Upset property owner in Durant speaks out to City Council - - No One Gets You Closer

Upset property owner in Durant speaks out to City Council

DURANT, OK --- Last week KTEN met with Mary Hall, a woman whose family has owned property in Durant for over a 100 years. Tuesday evening she, and others, spoke out in front of the city council in the hopes of keeping her homes standing.

"I fell in love with these homes as I drove by on the bus, school bus as a child,” said Hall. “It meant a lot to me because I knew the people and I was so amazed that I was ever able to purchase them."

Mary Hall believes the homes she's had for over 30 years are in safe and livable conditions. Tuesday evening she spoke before the Durant City Council in a scheduled hearing set to determine the future of her property.

"I'm pleading that they don't tear it down,” she said, “that they'll grant me a favor to keep my houses."

And while the council granted hall more time, on top of her allotted 30 days, to continue working on bringing the homes up to code, she and her supporters questioned the procedures the city has taken.

"All the 30 years I've owned them,” she said, “I never had problems with anyone breaking into my home."

Hall says after the orange 'condemned' sticker was placed on her door, people broke in and stole personal items. Hall even says the police tried to escort her away from the property.. During the time she was attempting to work on them. But Darla Smith with Community Development says those stickers have a purpose.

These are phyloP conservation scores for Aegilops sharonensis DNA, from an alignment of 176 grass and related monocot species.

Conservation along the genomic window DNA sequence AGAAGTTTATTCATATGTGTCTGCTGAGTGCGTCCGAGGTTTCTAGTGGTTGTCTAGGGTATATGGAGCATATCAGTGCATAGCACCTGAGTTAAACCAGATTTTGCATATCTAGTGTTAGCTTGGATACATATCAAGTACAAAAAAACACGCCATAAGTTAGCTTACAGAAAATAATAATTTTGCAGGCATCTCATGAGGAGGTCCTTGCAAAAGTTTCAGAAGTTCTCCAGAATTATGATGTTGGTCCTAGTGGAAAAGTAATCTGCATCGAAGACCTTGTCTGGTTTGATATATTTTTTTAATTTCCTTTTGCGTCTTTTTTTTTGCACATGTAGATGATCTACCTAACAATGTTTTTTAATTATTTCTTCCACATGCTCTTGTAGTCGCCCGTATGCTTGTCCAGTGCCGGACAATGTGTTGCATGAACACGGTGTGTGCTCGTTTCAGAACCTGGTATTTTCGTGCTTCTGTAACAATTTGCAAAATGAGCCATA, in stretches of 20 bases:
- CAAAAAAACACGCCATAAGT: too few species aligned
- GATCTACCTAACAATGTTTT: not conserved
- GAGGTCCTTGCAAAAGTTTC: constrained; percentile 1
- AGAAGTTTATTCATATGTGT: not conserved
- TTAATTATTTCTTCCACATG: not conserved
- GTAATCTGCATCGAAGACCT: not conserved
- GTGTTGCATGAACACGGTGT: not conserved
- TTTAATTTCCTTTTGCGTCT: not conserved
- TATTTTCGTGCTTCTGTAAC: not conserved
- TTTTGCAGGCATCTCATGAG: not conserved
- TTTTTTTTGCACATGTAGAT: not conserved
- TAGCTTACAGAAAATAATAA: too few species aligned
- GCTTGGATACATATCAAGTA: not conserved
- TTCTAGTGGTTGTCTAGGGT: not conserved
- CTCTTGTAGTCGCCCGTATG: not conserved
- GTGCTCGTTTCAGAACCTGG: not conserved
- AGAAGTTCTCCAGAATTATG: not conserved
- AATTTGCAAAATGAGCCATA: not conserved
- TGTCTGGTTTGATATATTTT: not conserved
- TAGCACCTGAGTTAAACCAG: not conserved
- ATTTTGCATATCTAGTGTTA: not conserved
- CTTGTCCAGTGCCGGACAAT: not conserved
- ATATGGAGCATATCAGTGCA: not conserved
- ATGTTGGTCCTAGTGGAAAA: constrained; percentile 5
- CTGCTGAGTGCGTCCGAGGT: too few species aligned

"The sticker on the door prevents people from living there through the night,” said Smith. “Homeowners can be there during the day, they can work on them during the day. We just can't have anybody in those homes at night. They are condemned for a reason. They're unsafe for people to be in."

Alisa Carter's historical property on West Main Street was served with a letter - taped to her door - warning of potential condemning. She says she isn't arguing the city's concerns, but thinks the notification process is flawed.

"I've had a few health problems lately and if i had not been able to go to my shop that day,” said Carter, “then I would not have seen that letter and I would have had ten days to comply with that letter. I can only imagine what would have happened if I hadn't shown up."

A big concern that the property owners KTEN spoke with have is for the historical side of Durant, buildings that have been in the city since its start in 1907. People have started a Facebook group called Durant Diggers and History in hopes of bringing awareness to how important it is to preserve those historical structures.